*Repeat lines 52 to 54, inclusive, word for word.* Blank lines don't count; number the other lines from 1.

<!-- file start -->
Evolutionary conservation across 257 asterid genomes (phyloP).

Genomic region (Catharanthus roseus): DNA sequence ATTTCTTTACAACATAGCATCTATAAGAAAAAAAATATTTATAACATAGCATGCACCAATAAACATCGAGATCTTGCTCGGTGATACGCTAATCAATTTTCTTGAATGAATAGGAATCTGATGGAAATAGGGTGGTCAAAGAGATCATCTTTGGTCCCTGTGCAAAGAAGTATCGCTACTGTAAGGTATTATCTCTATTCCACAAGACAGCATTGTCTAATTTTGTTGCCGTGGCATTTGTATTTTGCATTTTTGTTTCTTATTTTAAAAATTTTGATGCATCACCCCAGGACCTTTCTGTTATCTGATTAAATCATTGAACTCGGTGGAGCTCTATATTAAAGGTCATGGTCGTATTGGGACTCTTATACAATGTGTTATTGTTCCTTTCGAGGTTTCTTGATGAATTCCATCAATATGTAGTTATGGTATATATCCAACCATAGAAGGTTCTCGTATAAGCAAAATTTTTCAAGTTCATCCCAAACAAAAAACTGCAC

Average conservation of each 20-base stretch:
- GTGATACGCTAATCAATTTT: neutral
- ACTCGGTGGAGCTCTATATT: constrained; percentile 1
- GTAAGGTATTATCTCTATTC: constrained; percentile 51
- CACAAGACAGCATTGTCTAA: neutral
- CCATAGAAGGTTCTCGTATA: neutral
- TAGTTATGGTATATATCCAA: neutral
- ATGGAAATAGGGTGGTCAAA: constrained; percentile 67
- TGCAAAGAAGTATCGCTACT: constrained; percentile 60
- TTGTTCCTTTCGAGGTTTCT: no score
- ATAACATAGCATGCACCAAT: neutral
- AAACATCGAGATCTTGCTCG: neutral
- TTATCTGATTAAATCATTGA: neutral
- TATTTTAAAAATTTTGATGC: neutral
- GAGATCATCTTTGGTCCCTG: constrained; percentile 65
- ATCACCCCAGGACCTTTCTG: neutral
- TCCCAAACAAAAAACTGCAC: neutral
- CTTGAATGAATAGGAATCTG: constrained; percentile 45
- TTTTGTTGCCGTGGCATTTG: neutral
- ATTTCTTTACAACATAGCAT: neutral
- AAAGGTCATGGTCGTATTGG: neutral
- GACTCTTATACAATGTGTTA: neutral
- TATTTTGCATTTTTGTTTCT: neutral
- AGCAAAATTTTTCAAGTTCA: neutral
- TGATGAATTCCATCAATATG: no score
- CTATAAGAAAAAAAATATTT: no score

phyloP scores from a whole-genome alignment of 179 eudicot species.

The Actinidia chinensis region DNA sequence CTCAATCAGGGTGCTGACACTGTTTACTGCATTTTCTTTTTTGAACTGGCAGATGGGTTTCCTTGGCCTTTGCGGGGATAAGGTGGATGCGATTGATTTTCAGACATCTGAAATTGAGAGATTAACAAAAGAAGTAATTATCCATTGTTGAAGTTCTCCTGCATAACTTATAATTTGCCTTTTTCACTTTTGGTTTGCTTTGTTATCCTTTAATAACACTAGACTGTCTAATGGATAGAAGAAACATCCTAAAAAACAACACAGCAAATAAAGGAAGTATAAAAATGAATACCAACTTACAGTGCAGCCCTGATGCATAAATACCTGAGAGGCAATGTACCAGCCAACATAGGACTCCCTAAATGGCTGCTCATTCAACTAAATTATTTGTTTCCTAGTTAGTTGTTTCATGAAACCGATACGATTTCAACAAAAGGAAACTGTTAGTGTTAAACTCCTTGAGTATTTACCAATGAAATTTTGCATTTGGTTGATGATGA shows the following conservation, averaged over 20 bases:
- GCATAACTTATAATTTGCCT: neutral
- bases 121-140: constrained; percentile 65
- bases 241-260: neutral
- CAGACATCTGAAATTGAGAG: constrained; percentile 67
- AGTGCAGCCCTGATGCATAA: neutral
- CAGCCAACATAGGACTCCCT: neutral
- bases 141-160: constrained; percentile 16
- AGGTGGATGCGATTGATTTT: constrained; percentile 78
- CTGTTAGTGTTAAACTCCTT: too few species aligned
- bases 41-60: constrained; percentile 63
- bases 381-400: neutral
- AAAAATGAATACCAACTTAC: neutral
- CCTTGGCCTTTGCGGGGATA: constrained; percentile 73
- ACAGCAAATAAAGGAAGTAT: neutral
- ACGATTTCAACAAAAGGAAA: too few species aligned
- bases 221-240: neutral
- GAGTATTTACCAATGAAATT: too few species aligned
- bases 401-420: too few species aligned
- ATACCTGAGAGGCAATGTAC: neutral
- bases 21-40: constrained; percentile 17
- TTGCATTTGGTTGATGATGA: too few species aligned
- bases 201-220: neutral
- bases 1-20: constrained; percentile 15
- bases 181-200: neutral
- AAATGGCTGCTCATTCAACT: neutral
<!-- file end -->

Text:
- bases 201-220: neutral
- bases 1-20: constrained; percentile 15
- bases 181-200: neutral